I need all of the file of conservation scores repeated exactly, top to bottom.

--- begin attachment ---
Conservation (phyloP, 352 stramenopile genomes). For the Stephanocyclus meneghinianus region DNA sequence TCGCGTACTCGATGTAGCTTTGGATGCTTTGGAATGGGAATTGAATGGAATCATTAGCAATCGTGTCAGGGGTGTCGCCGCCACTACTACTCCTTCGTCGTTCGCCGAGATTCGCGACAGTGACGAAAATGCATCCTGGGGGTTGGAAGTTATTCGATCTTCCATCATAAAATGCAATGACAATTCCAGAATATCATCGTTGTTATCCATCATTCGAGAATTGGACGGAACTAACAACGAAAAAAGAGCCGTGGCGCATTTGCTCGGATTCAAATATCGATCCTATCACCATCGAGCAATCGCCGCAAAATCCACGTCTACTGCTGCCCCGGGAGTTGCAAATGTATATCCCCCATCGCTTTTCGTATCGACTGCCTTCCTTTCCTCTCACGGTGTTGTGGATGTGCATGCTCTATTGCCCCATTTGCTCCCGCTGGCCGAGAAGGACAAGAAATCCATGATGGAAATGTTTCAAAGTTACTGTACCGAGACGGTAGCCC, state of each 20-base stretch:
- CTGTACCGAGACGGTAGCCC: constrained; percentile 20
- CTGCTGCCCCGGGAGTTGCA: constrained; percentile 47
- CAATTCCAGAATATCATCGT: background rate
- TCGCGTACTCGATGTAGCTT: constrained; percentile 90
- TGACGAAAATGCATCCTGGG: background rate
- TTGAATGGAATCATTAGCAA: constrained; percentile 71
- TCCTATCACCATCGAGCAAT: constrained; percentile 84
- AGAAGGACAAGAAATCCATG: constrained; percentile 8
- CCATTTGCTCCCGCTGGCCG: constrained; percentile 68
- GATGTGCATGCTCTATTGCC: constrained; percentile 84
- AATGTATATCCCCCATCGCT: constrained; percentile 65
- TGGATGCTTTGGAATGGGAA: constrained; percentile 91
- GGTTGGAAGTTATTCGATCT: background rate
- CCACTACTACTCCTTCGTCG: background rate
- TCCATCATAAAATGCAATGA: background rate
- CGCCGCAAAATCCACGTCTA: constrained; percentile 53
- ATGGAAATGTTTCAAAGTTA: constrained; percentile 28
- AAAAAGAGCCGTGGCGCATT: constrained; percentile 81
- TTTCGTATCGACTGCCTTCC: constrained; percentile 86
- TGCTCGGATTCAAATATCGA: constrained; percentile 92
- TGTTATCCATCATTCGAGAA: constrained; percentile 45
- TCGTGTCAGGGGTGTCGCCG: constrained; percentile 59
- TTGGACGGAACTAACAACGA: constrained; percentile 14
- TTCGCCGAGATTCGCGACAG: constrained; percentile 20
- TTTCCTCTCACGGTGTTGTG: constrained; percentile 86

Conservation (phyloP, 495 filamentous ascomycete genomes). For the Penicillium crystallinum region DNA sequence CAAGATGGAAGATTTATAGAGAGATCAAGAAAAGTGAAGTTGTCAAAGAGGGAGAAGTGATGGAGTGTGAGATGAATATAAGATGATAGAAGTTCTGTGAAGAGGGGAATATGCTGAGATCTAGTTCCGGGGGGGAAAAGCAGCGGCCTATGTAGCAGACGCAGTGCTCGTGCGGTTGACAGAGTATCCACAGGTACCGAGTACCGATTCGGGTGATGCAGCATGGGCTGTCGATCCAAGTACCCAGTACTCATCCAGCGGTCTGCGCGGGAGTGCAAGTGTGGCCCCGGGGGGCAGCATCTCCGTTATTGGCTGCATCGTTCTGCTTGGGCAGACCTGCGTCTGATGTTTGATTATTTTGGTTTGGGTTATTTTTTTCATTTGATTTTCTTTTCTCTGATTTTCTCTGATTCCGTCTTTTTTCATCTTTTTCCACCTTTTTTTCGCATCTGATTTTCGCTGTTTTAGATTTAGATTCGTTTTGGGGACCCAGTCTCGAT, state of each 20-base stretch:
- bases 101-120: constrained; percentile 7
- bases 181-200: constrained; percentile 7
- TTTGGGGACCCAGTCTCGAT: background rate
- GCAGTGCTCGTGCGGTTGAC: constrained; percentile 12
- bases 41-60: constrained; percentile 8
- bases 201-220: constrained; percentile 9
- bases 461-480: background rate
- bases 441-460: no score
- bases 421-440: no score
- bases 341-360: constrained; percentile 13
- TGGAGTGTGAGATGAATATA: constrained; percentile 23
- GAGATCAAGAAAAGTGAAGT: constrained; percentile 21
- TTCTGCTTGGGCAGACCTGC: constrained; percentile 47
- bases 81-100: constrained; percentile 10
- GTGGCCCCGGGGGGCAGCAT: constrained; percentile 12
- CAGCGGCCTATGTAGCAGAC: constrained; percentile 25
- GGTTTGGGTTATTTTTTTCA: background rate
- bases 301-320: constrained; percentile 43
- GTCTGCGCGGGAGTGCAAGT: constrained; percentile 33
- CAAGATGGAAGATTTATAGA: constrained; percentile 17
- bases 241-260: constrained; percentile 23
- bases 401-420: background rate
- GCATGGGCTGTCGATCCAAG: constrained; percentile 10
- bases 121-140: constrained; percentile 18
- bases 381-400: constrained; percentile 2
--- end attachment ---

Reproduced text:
Conservation (phyloP, 352 stramenopile genomes). For the Stephanocyclus meneghinianus region DNA sequence TCGCGTACTCGATGTAGCTTTGGATGCTTTGGAATGGGAATTGAATGGAATCATTAGCAATCGTGTCAGGGGTGTCGCCGCCACTACTACTCCTTCGTCGTTCGCCGAGATTCGCGACAGTGACGAAAATGCATCCTGGGGGTTGGAAGTTATTCGATCTTCCATCATAAAATGCAATGACAATTCCAGAATATCATCGTTGTTATCCATCATTCGAGAATTGGACGGAACTAACAACGAAAAAAGAGCCGTGGCGCATTTGCTCGGATTCAAATATCGATCCTATCACCATCGAGCAATCGCCGCAAAATCCACGTCTACTGCTGCCCCGGGAGTTGCAAATGTATATCCCCCATCGCTTTTCGTATCGACTGCCTTCCTTTCCTCTCACGGTGTTGTGGATGTGCATGCTCTATTGCCCCATTTGCTCCCGCTGGCCGAGAAGGACAAGAAATCCATGATGGAAATGTTTCAAAGTTACTGTACCGAGACGGTAGCCC, state of each 20-base stretch:
- CTGTACCGAGACGGTAGCCC: constrained; percentile 20
- CTGCTGCCCCGGGAGTTGCA: constrained; percentile 47
- CAATTCCAGAATATCATCGT: background rate
- TCGCGTACTCGATGTAGCTT: constrained; percentile 90
- TGACGAAAATGCATCCTGGG: background rate
- TTGAATGGAATCATTAGCAA: constrained; percentile 71
- TCCTATCACCATCGAGCAAT: constrained; percentile 84
- AGAAGGACAAGAAATCCATG: constrained; percentile 8
- CCATTTGCTCCCGCTGGCCG: constrained; percentile 68
- GATGTGCATGCTCTATTGCC: constrained; percentile 84
- AATGTATATCCCCCATCGCT: constrained; percentile 65
- TGGATGCTTTGGAATGGGAA: constrained; percentile 91
- GGTTGGAAGTTATTCGATCT: background rate
- CCACTACTACTCCTTCGTCG: background rate
- TCCATCATAAAATGCAATGA: background rate
- CGCCGCAAAATCCACGTCTA: constrained; percentile 53
- ATGGAAATGTTTCAAAGTTA: constrained; percentile 28
- AAAAAGAGCCGTGGCGCATT: constrained; percentile 81
- TTTCGTATCGACTGCCTTCC: constrained; percentile 86
- TGCTCGGATTCAAATATCGA: constrained; percentile 92
- TGTTATCCATCATTCGAGAA: constrained; percentile 45
- TCGTGTCAGGGGTGTCGCCG: constrained; percentile 59
- TTGGACGGAACTAACAACGA: constrained; percentile 14
- TTCGCCGAGATTCGCGACAG: constrained; percentile 20
- TTTCCTCTCACGGTGTTGTG: constrained; percentile 86

Conservation (phyloP, 495 filamentous ascomycete genomes). For the Penicillium crystallinum region DNA sequence CAAGATGGAAGATTTATAGAGAGATCAAGAAAAGTGAAGTTGTCAAAGAGGGAGAAGTGATGGAGTGTGAGATGAATATAAGATGATAGAAGTTCTGTGAAGAGGGGAATATGCTGAGATCTAGTTCCGGGGGGGAAAAGCAGCGGCCTATGTAGCAGACGCAGTGCTCGTGCGGTTGACAGAGTATCCACAGGTACCGAGTACCGATTCGGGTGATGCAGCATGGGCTGTCGATCCAAGTACCCAGTACTCATCCAGCGGTCTGCGCGGGAGTGCAAGTGTGGCCCCGGGGGGCAGCATCTCCGTTATTGGCTGCATCGTTCTGCTTGGGCAGACCTGCGTCTGATGTTTGATTATTTTGGTTTGGGTTATTTTTTTCATTTGATTTTCTTTTCTCTGATTTTCTCTGATTCCGTCTTTTTTCATCTTTTTCCACCTTTTTTTCGCATCTGATTTTCGCTGTTTTAGATTTAGATTCGTTTTGGGGACCCAGTCTCGAT, state of each 20-base stretch:
- bases 101-120: constrained; percentile 7
- bases 181-200: constrained; percentile 7
- TTTGGGGACCCAGTCTCGAT: background rate
- GCAGTGCTCGTGCGGTTGAC: constrained; percentile 12
- bases 41-60: constrained; percentile 8
- bases 201-220: constrained; percentile 9
- bases 461-480: background rate
- bases 441-460: no score
- bases 421-440: no score
- bases 341-360: constrained; percentile 13
- TGGAGTGTGAGATGAATATA: constrained; percentile 23
- GAGATCAAGAAAAGTGAAGT: constrained; percentile 21
- TTCTGCTTGGGCAGACCTGC: constrained; percentile 47
- bases 81-100: constrained; percentile 10
- GTGGCCCCGGGGGGCAGCAT: constrained; percentile 12
- CAGCGGCCTATGTAGCAGAC: constrained; percentile 25
- GGTTTGGGTTATTTTTTTCA: background rate
- bases 301-320: constrained; percentile 43
- GTCTGCGCGGGAGTGCAAGT: constrained; percentile 33
- CAAGATGGAAGATTTATAGA: constrained; percentile 17
- bases 241-260: constrained; percentile 23
- bases 401-420: background rate
- GCATGGGCTGTCGATCCAAG: constrained; percentile 10
- bases 121-140: constrained; percentile 18
- bases 381-400: constrained; percentile 2